RECORD: Price, John. [1824]. [Recollection of Darwin]. In: Price. 1875. Llandudno and how to enjoy It. Llandudno, Wales: Simpkin, Marshall.

REVISION HISTORY: Text prepared by Kees Rookmaaker and John van Wyhe 11.2010. RN1

NOTE: This recollection is reprinted in Thomas Glick, What about Darwin? Baltimore: Johns Hopkins University Press 2010.


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[T]he formidable Llech, where, at the abrupt termination of a green zigzag (distinctly visible from the sea), a very rugged and narrow path led the adventurous explorer past a little artificial dripping grotto, with a stone table in it, down to the very sea ledges. Here true Samphire (Crithmum maritimum) grows, which we used to get by shooting it down. Asperugo Procumbens grew here when we went down with Charles Darwin about 1824, but seems smothered by nettles long since. [...]
Reptiles—the writer, in company with Charles Darwin, caught a Viper on the Warren, about 1824, favored by Wellington boots and very strong gardening gloves. Holding him short by the neck, we let him bite at the glove, and emit a drop of clear fluid along the fang, which sank instantly into the leather.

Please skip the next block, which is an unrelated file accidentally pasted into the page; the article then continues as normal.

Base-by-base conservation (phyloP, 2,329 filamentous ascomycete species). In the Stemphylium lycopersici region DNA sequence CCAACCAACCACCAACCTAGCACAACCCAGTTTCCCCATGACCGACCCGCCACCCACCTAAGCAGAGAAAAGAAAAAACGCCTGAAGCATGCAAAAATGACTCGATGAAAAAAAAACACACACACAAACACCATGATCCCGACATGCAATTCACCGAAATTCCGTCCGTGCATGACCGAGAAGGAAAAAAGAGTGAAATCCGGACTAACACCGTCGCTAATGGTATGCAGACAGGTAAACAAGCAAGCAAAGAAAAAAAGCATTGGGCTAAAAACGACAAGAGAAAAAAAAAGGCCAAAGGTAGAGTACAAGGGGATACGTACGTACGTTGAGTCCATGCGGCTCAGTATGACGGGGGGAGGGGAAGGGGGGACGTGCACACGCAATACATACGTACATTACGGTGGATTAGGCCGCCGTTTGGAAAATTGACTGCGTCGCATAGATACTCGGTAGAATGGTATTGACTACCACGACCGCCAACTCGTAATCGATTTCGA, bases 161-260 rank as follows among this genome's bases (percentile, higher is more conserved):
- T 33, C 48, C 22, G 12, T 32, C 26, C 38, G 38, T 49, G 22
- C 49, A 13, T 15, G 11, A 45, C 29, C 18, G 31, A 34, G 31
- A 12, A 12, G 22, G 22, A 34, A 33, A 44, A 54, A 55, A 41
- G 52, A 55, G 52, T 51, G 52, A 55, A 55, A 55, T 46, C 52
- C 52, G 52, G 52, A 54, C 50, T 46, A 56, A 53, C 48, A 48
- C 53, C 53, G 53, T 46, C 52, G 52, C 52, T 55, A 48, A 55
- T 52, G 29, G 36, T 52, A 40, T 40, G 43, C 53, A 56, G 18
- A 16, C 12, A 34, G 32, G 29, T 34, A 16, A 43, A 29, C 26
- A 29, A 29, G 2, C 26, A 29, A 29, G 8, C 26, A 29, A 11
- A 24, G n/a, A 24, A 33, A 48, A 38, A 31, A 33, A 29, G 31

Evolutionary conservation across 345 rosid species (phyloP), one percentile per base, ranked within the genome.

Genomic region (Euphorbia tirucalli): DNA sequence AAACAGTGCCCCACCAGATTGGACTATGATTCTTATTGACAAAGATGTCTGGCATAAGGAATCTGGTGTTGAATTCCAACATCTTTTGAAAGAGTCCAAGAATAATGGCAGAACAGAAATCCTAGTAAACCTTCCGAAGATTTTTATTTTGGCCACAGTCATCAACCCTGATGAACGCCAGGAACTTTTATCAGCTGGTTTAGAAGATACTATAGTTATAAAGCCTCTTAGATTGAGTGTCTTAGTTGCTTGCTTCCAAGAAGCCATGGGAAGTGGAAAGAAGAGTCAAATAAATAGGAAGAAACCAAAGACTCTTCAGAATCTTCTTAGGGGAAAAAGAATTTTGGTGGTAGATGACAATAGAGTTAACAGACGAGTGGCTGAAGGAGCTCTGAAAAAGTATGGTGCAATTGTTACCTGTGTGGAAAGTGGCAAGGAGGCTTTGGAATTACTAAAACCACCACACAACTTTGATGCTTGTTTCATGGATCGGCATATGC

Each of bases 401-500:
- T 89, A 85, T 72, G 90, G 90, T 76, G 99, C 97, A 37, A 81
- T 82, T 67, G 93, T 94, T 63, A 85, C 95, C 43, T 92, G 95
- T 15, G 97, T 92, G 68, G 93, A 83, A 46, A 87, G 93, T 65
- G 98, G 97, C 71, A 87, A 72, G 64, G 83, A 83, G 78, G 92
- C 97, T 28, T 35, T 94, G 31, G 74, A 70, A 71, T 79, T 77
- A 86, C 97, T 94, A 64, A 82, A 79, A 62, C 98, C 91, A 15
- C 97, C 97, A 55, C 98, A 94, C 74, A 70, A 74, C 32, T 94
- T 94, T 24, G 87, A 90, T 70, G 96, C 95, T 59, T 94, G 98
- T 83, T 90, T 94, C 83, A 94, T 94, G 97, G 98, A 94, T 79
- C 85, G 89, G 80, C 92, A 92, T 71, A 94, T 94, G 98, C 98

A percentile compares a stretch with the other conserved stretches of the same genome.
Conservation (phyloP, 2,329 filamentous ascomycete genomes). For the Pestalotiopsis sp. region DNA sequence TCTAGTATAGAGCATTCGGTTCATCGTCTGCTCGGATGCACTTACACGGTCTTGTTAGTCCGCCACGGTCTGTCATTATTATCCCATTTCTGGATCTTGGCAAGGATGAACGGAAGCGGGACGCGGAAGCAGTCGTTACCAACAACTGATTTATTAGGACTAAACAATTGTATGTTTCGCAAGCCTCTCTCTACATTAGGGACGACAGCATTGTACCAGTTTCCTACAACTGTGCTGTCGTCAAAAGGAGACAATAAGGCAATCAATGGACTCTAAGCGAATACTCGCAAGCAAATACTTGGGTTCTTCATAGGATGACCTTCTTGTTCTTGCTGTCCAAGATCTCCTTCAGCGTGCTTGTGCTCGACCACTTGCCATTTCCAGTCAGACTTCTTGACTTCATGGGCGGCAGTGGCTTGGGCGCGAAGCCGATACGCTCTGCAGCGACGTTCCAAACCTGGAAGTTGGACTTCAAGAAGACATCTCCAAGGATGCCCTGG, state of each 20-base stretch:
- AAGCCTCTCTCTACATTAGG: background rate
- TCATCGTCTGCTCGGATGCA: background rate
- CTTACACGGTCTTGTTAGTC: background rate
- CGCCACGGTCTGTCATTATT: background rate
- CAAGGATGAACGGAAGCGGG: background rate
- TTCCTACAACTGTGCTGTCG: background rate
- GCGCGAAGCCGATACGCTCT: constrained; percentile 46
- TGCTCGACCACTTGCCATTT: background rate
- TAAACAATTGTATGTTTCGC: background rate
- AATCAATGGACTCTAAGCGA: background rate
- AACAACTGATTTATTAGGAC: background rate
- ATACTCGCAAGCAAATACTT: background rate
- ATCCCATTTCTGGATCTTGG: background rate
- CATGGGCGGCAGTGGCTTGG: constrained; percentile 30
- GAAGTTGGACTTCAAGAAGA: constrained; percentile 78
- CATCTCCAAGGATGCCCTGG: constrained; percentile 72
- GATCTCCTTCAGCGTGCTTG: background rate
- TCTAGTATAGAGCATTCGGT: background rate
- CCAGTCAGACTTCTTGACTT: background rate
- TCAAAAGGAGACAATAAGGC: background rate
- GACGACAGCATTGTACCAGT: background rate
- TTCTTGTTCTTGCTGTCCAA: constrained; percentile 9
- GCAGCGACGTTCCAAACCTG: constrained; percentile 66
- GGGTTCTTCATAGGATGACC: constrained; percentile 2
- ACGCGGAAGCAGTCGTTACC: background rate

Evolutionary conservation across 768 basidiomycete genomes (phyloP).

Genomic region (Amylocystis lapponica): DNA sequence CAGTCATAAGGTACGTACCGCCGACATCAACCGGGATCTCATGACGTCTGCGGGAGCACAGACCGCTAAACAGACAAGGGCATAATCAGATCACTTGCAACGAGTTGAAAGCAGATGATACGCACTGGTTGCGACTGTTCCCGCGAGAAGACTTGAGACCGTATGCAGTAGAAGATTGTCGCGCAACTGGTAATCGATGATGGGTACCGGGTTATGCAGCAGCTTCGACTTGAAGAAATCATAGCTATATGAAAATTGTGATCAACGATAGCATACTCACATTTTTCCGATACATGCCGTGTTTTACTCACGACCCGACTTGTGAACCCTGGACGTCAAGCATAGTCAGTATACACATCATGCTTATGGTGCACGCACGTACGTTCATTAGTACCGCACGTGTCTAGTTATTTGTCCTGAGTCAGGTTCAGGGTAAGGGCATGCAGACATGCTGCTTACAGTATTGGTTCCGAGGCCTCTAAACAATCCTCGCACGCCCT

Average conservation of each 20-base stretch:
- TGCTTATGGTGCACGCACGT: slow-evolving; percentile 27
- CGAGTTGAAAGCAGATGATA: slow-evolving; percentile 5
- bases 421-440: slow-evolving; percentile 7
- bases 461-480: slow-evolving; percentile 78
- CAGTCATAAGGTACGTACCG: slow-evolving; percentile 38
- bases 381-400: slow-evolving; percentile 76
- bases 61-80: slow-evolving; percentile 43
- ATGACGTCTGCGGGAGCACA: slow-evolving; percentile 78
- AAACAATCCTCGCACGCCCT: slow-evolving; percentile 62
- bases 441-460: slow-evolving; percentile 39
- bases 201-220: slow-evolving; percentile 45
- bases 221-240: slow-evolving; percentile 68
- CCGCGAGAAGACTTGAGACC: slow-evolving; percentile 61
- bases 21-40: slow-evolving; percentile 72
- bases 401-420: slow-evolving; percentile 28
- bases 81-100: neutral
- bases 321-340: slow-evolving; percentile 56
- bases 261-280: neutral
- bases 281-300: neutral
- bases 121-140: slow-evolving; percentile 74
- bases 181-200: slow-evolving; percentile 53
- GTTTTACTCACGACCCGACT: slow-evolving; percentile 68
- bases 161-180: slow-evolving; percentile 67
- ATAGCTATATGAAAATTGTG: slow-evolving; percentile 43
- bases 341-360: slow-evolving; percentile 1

When this had been done about five times, no more poison was left, and we killed, but did not eat him—a fact never satisfactorily explained.

John Price (1803-1887), Darwin's school, and university friend; a scholar, schoolteacher and naturalist. He attended Shrewsbury School 1818-1822 and St John's College, Cambridge, called by Darwin "Old Price".


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Citation: John van Wyhe, editor. 2002-. The Complete Work of Charles Darwin Online. (http://darwin-online.org.uk/)

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